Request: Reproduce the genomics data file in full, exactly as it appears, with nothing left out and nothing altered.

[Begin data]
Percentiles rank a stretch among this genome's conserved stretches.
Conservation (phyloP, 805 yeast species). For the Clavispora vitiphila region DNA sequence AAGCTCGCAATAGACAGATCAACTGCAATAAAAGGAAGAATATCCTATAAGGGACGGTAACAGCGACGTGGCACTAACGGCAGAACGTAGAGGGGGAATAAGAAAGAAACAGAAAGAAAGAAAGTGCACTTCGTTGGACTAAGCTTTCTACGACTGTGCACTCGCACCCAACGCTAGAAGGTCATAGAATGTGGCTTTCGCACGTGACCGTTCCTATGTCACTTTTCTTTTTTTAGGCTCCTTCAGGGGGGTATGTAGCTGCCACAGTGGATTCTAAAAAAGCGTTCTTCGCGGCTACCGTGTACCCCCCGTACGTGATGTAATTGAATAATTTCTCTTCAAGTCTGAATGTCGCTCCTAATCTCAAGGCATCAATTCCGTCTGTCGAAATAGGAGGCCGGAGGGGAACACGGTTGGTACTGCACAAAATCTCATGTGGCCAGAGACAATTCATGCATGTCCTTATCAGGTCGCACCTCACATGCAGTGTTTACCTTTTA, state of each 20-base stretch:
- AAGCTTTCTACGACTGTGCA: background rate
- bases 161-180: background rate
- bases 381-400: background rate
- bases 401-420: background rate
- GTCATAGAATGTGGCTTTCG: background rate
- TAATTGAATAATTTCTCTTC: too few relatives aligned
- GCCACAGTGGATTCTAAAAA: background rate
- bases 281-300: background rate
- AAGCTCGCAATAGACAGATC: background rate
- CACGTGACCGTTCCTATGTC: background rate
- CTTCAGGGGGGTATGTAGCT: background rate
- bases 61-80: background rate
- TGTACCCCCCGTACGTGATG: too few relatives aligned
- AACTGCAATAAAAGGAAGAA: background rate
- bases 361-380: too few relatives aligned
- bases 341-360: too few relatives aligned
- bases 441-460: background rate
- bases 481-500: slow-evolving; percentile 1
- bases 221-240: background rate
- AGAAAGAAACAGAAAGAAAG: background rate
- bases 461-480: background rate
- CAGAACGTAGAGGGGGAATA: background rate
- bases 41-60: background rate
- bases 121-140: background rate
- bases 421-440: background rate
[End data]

Percentiles rank a stretch among this genome's conserved stretches.
Conservation (phyloP, 805 yeast species). For the Clavispora vitiphila region DNA sequence AAGCTCGCAATAGACAGATCAACTGCAATAAAAGGAAGAATATCCTATAAGGGACGGTAACAGCGACGTGGCACTAACGGCAGAACGTAGAGGGGGAATAAGAAAGAAACAGAAAGAAAGAAAGTGCACTTCGTTGGACTAAGCTTTCTACGACTGTGCACTCGCACCCAACGCTAGAAGGTCATAGAATGTGGCTTTCGCACGTGACCGTTCCTATGTCACTTTTCTTTTTTTAGGCTCCTTCAGGGGGGTATGTAGCTGCCACAGTGGATTCTAAAAAAGCGTTCTTCGCGGCTACCGTGTACCCCCCGTACGTGATGTAATTGAATAATTTCTCTTCAAGTCTGAATGTCGCTCCTAATCTCAAGGCATCAATTCCGTCTGTCGAAATAGGAGGCCGGAGGGGAACACGGTTGGTACTGCACAAAATCTCATGTGGCCAGAGACAATTCATGCATGTCCTTATCAGGTCGCACCTCACATGCAGTGTTTACCTTTTA, state of each 20-base stretch:
- AAGCTTTCTACGACTGTGCA: background rate
- bases 161-180: background rate
- bases 381-400: background rate
- bases 401-420: background rate
- GTCATAGAATGTGGCTTTCG: background rate
- TAATTGAATAATTTCTCTTC: too few relatives aligned
- GCCACAGTGGATTCTAAAAA: background rate
- bases 281-300: background rate
- AAGCTCGCAATAGACAGATC: background rate
- CACGTGACCGTTCCTATGTC: background rate
- CTTCAGGGGGGTATGTAGCT: background rate
- bases 61-80: background rate
- TGTACCCCCCGTACGTGATG: too few relatives aligned
- AACTGCAATAAAAGGAAGAA: background rate
- bases 361-380: too few relatives aligned
- bases 341-360: too few relatives aligned
- bases 441-460: background rate
- bases 481-500: slow-evolving; percentile 1
- bases 221-240: background rate
- AGAAAGAAACAGAAAGAAAG: background rate
- bases 461-480: background rate
- CAGAACGTAGAGGGGGAATA: background rate
- bases 41-60: background rate
- bases 121-140: background rate
- bases 421-440: background rate